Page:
I have not forgotten about protein.  It is also important, even though it should not be the main source of energy.   Depending on the type and extent of workout, your muscles work hard and breakdown.  Protein helps repair the muscle while helping to achieve muscle growth.   The sooner protein is consumed after an athletic event, the better for to help repair muscle damage.  Thus, the recommendation to drink chocolate milk!

Keep in mind, a large, large, large majority of people can eat an adequate amount of protein without eating or drinking supplements.  In fact, most athletes (kids and adults) eat about twice as much protien as they really need for muscle repair.  Excessive protein intake is not beneficial and may stress the kidneys, result in dehydration and weight gain.  (Protein that is not required by  the body is either broken down and wasted in urine or stored as fat.)

AnnikaSydneySoccer                          AnnikaSwim

So, what does a young athlete really need?  Depending on intensity and activity level, most adolescent athletes should eat betwen 20-27 calories/pound of body weight.  So, for a 100# kid, that would be 2000-2700 calories/day.  Typically, these calories should be 60-70% carbohydrate, 10% high biological value protein and 20-30% fat.

What does this look like for a 100# athlete eating between 2,000-2700 calories?  1,200-1650 carb calories, 200-270 protein calories and 300-400 fat calories.  The quality of the food as well as the timing of eating can also play a role in optimal performance on the court, field, pool or weight room.


Overall,  a daily diet rich in complex carbohydrates (whole grains are best) with fresh fruits and vegetables, lean meats as well as low-fat dairy is best to meet energy needs and ensure adequate stores for peak performance.

A couple of hours to immediately before a game, match or meet:  String cheese, boiled egg or natural peanut butter with whole grain crackers, bananna or apple and peanut butter, greek yogurt. bagel with lean meat, low-fat cheese, trail mix with nuts, dried fruit and WATER.

Afterwards (1 hour max):  Chocolate milk (personal fav), greek yogurt, fruit with peanutbutter, meat and whole grain crackers and WATER.

Several hours later: A meal with complex carbs, lean meats and 20-30% fat will provide the optimal fuel for muscle repair and storage of energy (glycogen) for the next big event!

Using nutrition to enhance increase energy and athletic performance is not a new idea.  Nevertheless, it is one that is greatly undersused.   Give it a try.   Use science to help your athlete be prepared, perform at a higher level and recover more quickly.  Let me know how it goes.  I’d love to hear from you!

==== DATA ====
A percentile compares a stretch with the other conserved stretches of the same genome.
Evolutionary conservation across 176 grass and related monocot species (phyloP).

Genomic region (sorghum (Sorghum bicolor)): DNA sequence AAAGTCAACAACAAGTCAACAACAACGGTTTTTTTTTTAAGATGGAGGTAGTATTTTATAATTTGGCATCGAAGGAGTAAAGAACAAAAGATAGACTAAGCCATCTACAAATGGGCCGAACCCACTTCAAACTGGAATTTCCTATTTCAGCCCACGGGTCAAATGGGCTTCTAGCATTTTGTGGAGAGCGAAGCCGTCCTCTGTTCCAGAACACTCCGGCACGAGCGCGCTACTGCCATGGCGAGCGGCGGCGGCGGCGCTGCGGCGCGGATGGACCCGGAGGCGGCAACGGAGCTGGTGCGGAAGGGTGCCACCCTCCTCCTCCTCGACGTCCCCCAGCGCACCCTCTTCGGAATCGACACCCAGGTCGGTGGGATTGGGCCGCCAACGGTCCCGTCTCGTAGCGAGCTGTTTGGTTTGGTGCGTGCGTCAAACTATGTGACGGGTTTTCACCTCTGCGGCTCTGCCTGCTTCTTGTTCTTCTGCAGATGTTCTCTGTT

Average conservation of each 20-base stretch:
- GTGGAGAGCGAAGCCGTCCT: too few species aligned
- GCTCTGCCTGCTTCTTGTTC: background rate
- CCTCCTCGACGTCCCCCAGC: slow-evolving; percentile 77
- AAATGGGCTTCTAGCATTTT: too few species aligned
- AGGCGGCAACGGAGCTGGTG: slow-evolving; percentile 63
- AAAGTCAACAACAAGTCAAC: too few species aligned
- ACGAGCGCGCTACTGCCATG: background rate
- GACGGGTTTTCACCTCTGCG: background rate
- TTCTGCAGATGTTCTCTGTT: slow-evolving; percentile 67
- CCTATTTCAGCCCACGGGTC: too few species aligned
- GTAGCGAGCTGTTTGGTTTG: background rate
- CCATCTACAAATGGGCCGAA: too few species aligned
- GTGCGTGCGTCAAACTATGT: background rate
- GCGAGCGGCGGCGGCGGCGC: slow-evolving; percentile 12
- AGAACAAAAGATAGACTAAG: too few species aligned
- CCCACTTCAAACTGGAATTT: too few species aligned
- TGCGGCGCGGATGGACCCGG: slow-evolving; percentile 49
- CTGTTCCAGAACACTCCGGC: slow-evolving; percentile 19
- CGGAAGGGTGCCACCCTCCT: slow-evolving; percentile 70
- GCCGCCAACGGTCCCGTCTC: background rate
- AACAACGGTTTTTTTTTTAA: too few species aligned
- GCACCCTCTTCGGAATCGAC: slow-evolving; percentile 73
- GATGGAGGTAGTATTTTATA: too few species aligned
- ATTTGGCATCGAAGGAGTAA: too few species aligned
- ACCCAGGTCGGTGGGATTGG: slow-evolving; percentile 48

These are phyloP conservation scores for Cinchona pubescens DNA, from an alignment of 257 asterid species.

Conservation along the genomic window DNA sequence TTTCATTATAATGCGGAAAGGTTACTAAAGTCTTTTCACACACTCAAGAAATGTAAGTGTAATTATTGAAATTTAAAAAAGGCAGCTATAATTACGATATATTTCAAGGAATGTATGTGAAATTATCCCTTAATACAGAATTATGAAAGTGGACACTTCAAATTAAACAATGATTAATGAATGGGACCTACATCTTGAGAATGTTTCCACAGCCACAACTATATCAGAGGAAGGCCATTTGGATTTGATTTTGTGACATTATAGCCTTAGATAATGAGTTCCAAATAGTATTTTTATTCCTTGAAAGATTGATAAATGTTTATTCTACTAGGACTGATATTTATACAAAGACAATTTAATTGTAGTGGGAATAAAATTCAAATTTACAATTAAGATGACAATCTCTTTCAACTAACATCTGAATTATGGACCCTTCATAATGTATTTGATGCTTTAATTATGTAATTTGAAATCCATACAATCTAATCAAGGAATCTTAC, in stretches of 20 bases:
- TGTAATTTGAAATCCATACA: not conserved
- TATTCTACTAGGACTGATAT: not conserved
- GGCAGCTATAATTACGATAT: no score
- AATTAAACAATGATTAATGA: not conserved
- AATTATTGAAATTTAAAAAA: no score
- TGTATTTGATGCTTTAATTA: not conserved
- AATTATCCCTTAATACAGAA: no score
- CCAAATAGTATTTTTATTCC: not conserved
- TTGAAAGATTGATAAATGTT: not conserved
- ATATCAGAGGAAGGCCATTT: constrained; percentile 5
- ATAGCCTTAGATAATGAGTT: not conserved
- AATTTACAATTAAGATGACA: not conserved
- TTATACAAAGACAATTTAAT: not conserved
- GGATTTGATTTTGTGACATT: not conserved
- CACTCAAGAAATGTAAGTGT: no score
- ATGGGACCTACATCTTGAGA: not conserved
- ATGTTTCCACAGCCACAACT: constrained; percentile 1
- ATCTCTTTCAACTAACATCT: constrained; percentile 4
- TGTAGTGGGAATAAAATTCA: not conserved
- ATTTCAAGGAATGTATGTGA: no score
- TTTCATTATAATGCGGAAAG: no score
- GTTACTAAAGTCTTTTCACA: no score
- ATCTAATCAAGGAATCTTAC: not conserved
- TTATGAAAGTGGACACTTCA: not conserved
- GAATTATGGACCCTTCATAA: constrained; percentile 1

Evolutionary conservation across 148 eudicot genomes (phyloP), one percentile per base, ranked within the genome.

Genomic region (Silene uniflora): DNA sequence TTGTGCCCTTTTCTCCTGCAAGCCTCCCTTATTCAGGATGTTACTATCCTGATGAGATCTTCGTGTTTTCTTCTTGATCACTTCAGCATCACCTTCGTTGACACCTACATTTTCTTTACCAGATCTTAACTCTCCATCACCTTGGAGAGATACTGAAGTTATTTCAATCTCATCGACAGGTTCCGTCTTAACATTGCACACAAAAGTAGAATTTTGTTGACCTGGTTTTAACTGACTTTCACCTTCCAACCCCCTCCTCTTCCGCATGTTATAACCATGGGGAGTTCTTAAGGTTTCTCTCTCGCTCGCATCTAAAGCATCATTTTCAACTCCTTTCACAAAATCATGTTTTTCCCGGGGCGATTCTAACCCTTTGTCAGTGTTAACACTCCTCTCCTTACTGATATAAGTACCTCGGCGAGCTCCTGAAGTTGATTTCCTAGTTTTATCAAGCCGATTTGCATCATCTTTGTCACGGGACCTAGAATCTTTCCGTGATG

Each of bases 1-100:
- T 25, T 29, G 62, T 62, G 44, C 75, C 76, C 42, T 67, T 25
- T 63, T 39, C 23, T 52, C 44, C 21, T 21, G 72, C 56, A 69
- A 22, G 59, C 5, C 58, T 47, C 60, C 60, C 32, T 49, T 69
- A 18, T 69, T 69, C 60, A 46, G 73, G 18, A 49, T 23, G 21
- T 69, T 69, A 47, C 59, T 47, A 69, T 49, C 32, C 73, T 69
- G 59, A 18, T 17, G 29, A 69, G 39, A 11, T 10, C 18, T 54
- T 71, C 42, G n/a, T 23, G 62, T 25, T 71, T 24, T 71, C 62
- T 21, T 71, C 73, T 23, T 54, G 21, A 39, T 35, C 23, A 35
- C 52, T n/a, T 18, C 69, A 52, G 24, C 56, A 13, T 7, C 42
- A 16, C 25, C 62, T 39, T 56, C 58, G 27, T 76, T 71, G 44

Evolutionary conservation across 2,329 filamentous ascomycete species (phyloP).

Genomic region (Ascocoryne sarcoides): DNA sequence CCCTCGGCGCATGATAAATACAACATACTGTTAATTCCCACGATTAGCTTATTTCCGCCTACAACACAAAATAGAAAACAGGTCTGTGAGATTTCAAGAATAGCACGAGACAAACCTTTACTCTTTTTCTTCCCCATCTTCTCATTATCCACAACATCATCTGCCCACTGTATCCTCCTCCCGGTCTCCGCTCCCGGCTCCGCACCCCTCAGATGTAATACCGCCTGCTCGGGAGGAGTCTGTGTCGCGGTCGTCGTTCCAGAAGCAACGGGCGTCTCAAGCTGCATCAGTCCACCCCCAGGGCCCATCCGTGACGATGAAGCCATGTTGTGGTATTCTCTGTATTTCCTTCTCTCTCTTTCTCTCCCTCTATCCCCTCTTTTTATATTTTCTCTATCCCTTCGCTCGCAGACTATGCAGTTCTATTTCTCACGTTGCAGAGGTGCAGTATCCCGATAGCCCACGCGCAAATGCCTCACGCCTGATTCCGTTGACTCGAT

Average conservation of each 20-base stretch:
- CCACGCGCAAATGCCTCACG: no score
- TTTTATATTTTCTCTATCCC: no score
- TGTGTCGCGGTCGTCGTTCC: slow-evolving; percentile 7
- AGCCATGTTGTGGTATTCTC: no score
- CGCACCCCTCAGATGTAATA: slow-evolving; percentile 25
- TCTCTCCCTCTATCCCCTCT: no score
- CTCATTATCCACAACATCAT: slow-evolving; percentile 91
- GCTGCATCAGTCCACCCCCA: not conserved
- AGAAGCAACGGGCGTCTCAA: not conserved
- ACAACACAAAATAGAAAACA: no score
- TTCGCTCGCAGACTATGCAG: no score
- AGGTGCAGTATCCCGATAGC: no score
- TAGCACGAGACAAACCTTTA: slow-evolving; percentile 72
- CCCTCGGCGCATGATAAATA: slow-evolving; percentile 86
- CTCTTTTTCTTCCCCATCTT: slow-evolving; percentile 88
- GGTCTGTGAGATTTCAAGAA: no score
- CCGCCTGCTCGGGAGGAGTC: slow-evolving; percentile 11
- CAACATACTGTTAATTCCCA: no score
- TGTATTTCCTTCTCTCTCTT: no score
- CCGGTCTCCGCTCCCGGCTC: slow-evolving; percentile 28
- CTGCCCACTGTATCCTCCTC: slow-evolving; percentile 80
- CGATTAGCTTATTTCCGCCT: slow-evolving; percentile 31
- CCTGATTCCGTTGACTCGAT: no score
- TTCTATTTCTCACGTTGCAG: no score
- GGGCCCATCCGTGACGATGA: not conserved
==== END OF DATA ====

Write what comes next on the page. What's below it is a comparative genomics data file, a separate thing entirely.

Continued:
Working Out on an Empty Stomach

If you work out during the day or evening, you’ve probably eaten something throughout the day.  However, if you are an early morning exerciser,it may be more difficult to eat something.  I often work out at 5:30 am and I can tell you getting up even earlier to eat a healthy breakfast doesn’t happen.

Fact is, your body needs fuel to function at an optimal level.  Eating, in the morning before your workout, replinishes liver glycogen, stabilizes blood sugar so you can perform at a higher level and burn more calories.  After all, that is the goal.  Right?

Meal ideas for early morning workouts:  greek yogurt, banana or apple with peanut butter, cheese stick, boiled egg or a fruit/protein smoothie.


Chocolate Milk!

I have had three parents ask me in the last 5 days what I suggest kids drink/eat after a hard game.  My girls both play soccer.  An hour long game with lots running/sweating does not require special hydration/repletion.  Nevertheless, our “go-to” beverage is always chocolate milk.  Unless, of course, they convince us they need a chocolate milk shake!

Chocolate milk is perfect.  The protein, carbohydrate, vitamin and mineral content of chocolate milk is ideal for replacing fluid loss and helping to repair sore muscles.  Other, less asked for suggestions, include:  Turkey sandwich on wheat bread, greek yogurt with fruit, apples or bannanas with peanut butter, cheese stick and whole wheat crackers.



Are your kids always asking for a sports or rehydration drink before, during or after playing a soccer game, swim meet or tennis match?  Do you wonder if they need it?  Do you know they don’t need it, but wonder if it is actually bad for them?

There are a lot of great scientific-based sources of information available, if you care to research the topic.  If not, I’ll give you the quick and dirty.

Dehydration occurs when an athlete (kid or adult) does not replace fluid lost through sweating.  If there is loss greater than two percent of body weight,  performance will be negatively impacted.

Hydration starts prior to an several hours before an athletic event.  Suggested guidelines to help prevent dehydration:

Before Activity:
Drink 4-8 oz of water one to two hours before activity.
Drink 4-8 oz of water 10-15 minutes before activity.

During Activity:
Drink 5-9 oz of water every 15-20 minutes.

After Activity:
Drink at least 24 ounces of water for every pound of weight lost within two hours after completion of activity.

Water is the best liquid to drink for optimal performance on and off the field/court/pool.   Many sports drinks/rehydration beverages contain added sugar and calories with no nutritional value.  In fact, they may exacerbate dehydration by causing GI distress (nausea/vomiting/diarrhea) .  Not good if there is another game in near future!

Dehydration may become a very serious condition requiring medical attention.   The following are signs your child may be dehydrated:

  • Dry lips and tongue
  • Sunken eyes
  • Bright colored or dark urine, or urine with a strong odor
  • Infrequent urination, or small volume of urine.
  • Apathy or lack of energy, Irritability
  • Sudden decline in performance

As a child becomes dehydrated, their heart rate increases, blood flow to the skin decreases, and body temperature can rise to dangerous levels. Heat-related illness is a potentially life-threatening medical emergency.  Don’t try to treat it yourself or take the wait-and-see attitude.  Seek medical help.